Is the British political landscape ripe for a new centre party?
Alan Lockey, head of modern economy at Demos, says YES.
The idea of a “new centre party” is easy to mock. Haven’t we been here before with the SDP? Didn’t the main parties just increase their vote?
Both are true, but as the Labour party in Scotland showed, unpopular parties can lose mass support almost overnight.
And make no mistake: our two main parties are deeply unpopular. Their leaders continually plum dire approval ratings; their policy offerings are trite and retrograde. Anyone who doubts that a “plague on both houses” message would get a hearing is seriously overestimating the country’s political happiness.
Then there are the moral arguments. One, that Remainers and soft Brexiteers lack formal political representation. Two, that the main parties have lost their constitutionally critical ability to reconcile social divisions to the national interest.
True, these impulses do not sit easily together. But if they were somehow combined, maybe the 45 per cent of people who believe a new centre party is necessary will soon get what they want.
Alex Deane, a Conservative commentator, says NO.
The Alliance for Green Socialism. The Animal Welfare Party. The British Democrats. The Christian Party. The Christian Democratic Party. The Christian Peoples Alliance. The Common Good. Democrats and Veterans. The English Democrats. For Britain. Left Unity. The Libertarian Party. The National Health Action Party. The National Liberal Party. No Candidate Deserves My Vote. OneNation. The Peace Party. The Populist Party. Something New. Trade Unionist and Socialist Coalition. The Whig Party. The Women’s Equality Party. Young People’s Party UK.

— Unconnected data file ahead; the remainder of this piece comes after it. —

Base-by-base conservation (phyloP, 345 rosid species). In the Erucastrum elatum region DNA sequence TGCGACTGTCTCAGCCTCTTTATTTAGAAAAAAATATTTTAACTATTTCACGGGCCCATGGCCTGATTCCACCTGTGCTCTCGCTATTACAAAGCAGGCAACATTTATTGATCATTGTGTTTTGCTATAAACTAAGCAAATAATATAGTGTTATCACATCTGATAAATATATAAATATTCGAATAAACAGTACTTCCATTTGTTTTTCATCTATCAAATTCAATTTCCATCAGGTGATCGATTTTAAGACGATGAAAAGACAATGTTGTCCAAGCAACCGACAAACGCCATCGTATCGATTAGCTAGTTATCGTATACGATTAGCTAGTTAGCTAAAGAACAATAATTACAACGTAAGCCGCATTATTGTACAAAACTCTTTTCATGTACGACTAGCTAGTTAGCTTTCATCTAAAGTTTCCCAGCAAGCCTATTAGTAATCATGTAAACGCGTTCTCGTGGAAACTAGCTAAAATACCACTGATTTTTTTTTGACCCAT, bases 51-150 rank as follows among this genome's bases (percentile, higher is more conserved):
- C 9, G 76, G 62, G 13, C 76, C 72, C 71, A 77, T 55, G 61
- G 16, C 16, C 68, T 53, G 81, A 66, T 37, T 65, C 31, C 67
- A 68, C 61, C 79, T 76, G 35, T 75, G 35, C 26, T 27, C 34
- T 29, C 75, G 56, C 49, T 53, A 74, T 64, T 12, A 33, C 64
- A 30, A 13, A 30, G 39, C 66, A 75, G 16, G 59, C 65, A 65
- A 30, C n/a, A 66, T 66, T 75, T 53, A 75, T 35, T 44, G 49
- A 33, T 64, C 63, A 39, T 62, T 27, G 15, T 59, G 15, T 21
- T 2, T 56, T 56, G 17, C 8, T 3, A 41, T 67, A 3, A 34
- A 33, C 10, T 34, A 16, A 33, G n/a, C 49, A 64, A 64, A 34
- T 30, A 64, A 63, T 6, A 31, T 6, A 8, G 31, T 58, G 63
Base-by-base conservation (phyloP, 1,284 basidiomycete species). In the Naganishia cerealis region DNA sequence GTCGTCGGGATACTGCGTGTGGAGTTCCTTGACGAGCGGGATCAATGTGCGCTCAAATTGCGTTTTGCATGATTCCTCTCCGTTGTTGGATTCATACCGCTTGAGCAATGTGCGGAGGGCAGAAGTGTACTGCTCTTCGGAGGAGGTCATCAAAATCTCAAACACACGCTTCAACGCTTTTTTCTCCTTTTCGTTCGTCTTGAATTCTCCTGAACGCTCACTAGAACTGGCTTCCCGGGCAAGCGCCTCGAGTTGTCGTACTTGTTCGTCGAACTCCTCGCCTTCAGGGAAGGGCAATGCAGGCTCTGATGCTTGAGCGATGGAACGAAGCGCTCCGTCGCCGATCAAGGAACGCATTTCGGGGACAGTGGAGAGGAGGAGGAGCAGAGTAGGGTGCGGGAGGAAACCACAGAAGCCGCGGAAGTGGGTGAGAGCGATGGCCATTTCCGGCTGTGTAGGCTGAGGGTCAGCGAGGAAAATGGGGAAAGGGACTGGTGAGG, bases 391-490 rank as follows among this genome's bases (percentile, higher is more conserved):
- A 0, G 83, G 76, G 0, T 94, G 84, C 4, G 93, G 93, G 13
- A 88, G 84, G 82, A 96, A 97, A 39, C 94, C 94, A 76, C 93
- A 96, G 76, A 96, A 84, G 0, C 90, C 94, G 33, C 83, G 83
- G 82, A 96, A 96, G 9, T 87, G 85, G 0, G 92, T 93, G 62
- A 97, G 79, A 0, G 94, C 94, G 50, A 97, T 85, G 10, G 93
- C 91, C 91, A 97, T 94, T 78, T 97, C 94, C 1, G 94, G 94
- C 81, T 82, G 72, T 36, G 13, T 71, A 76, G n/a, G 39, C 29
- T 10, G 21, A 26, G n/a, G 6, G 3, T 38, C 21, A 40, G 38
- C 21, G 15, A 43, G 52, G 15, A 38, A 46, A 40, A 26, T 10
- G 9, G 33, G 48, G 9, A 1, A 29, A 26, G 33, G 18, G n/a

You may not have heard of them, but they’re all still trading.
On the other hand, we no longer have Britain First, The Democratic Party, Jury Team, The Natural Law Party, The New Party, The Peace and Progress Party, The ProLife Alliance, Respect, The Trust Party, Veritas, and many others.
All of these parties think or thought that they would break the mould. They didn’t. They won’t. Neither will yet another new party. We haven’t even started on the “stop Brexit” movement fantasies yet.
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